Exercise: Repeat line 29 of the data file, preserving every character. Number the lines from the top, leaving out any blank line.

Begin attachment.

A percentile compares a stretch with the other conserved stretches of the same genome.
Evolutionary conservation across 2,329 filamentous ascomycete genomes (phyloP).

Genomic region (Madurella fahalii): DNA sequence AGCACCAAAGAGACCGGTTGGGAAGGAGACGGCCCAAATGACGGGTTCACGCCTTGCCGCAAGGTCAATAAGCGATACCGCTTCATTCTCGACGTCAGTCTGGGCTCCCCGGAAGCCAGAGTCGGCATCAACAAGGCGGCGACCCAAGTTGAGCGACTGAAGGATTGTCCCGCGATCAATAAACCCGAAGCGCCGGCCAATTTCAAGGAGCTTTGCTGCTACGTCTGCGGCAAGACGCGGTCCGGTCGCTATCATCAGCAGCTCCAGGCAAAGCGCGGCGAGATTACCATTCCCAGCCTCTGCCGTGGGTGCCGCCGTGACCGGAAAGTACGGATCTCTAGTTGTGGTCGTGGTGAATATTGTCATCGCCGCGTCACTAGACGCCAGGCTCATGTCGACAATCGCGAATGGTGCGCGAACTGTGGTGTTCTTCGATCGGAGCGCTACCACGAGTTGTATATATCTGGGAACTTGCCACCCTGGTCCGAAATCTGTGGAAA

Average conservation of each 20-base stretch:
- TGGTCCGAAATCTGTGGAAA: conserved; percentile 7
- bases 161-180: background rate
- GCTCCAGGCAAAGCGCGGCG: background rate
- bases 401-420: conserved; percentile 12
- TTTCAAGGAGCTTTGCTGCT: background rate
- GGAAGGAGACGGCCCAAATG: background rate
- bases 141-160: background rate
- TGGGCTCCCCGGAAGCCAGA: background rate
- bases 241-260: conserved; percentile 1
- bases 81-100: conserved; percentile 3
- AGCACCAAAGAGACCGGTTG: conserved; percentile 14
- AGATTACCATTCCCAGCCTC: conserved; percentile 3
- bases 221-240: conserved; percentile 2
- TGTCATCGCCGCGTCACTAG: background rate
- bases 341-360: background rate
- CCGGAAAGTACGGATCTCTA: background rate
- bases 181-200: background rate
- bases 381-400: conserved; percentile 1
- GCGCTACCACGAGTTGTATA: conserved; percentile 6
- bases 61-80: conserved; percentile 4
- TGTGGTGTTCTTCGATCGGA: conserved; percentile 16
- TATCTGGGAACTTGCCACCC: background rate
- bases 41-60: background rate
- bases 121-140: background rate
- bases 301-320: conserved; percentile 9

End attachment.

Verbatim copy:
- bases 301-320: conserved; percentile 9